Thursday, March 10, 2005

There ain't nothing you cannot do with SOAP

    "The conspicous absence of constraints in SOAP, particularly those that support interoperability is a clear indication of the vacuous nature of the specification." - Carlos Perez

Read the rest in Why REST is Better - Part 4 - Avoiding the Death March.

This is the key problem with SOAP. You can do *anything* with it. Any form of distributed computing you like!

A charitable view would be that it encompasses all philosophies and is better for it. A non-charitable view would be that SOAP is still running around, trying to find out what it itself really is, and has changed its philosophy, radically, at least twice.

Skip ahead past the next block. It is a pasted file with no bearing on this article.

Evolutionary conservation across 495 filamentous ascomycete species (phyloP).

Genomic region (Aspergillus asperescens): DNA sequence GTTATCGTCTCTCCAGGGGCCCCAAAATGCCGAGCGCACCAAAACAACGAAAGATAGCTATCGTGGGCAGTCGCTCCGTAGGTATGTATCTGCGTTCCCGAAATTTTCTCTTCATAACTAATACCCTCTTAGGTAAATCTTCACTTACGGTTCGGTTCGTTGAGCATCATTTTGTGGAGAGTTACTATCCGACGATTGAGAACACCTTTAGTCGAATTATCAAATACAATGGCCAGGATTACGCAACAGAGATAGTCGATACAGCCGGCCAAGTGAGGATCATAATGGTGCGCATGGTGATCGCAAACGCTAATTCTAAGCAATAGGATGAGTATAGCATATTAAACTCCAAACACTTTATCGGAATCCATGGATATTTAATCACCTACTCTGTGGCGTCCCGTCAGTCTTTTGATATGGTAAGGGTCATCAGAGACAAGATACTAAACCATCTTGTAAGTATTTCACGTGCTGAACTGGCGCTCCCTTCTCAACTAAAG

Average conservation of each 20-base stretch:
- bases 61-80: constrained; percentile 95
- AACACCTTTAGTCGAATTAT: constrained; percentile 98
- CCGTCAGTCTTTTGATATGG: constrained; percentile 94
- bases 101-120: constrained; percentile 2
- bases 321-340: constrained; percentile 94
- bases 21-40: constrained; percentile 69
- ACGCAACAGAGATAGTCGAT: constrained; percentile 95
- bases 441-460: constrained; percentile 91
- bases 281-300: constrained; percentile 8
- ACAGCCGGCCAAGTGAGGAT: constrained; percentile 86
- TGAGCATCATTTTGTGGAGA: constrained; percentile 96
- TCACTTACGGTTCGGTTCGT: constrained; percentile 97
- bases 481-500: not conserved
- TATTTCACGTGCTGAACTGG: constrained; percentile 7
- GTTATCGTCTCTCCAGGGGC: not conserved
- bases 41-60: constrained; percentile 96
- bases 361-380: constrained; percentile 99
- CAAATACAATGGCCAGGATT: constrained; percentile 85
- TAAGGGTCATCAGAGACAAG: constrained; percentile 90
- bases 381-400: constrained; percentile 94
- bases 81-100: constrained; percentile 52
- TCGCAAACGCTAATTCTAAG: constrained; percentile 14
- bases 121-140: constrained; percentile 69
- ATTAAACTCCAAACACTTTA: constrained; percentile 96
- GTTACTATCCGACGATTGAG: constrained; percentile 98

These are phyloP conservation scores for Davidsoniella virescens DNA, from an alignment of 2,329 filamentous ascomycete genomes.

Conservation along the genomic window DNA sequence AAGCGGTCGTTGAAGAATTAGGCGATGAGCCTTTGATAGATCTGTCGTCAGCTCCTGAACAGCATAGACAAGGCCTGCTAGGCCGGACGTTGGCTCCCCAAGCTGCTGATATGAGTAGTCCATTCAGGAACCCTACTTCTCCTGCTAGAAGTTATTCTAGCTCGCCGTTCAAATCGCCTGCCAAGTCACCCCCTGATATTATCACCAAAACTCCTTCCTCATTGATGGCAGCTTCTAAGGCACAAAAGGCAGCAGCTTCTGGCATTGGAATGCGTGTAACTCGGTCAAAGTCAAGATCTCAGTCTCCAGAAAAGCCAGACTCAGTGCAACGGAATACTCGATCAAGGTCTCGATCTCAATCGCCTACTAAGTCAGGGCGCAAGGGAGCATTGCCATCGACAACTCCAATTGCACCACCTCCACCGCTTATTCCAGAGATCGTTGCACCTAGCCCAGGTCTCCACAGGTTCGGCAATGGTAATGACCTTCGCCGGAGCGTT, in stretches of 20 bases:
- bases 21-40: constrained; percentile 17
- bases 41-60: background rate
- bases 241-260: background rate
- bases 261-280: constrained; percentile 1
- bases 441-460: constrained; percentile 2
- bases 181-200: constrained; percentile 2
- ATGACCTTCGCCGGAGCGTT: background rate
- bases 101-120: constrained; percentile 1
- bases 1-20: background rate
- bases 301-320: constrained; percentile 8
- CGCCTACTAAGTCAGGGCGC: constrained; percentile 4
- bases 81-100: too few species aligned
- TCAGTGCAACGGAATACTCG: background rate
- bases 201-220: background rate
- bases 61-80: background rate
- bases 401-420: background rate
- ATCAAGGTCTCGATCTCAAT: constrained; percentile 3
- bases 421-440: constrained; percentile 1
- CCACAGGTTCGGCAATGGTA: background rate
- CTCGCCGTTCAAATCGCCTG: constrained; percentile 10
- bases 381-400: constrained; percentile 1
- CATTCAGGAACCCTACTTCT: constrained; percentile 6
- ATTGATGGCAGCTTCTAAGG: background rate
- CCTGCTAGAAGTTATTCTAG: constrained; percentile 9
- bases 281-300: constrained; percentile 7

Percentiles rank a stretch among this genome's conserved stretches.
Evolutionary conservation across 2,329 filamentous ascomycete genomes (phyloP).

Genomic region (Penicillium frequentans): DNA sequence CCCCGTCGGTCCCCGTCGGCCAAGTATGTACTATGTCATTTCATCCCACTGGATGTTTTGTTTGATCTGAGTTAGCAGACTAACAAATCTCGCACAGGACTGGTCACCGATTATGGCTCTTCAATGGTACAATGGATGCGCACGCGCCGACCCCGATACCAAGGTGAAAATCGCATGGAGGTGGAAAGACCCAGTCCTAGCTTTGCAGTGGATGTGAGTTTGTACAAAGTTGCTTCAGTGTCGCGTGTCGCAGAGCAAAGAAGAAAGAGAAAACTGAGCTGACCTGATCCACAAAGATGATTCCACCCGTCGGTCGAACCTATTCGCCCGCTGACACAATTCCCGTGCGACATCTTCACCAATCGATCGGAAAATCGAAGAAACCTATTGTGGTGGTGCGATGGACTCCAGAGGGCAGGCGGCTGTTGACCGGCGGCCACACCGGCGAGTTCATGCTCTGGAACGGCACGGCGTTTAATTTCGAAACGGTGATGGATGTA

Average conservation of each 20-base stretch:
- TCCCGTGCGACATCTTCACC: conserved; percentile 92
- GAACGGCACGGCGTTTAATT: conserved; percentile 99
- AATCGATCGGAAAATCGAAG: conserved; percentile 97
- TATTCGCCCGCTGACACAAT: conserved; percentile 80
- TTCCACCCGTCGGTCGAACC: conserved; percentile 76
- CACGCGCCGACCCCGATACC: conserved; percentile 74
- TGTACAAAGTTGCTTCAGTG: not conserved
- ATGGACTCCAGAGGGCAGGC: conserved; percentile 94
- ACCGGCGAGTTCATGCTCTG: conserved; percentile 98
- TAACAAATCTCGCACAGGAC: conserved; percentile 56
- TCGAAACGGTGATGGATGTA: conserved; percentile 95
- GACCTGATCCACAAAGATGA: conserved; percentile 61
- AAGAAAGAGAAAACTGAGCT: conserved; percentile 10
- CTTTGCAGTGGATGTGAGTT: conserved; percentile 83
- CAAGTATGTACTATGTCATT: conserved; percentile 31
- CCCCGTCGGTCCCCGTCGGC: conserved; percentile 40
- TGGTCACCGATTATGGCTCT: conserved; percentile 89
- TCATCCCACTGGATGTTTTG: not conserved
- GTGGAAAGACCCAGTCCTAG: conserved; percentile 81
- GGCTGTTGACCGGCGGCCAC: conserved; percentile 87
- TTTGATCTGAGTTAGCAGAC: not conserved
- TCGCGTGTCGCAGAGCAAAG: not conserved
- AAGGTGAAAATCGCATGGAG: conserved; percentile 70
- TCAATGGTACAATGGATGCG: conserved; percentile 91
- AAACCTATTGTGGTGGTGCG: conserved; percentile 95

When looking at the core ideas that make up REST and asynch messaging, it is absolutely true that you could do all of them in SOAP. But so what? You can do *anything* in SOAP. That is either a great strength or a great weakness, depending on your point of view.

I think it is the latter. Distributed computing is not a problem where Turing Completeness is a compelling argument. This is hard stuff. The network cannot be abstracted away. The only way the world is going to get away from integration hairballs is by latching onto real patterns of distributed computing, not uber-abstractions.

I think those patterns need to be centered around asynchronous, reliable exchange of self-descriptive Unicode messages, between resources that have unique names and standard interactions modelled on speech acts. In short, XML + Reliable HTTP + REST.


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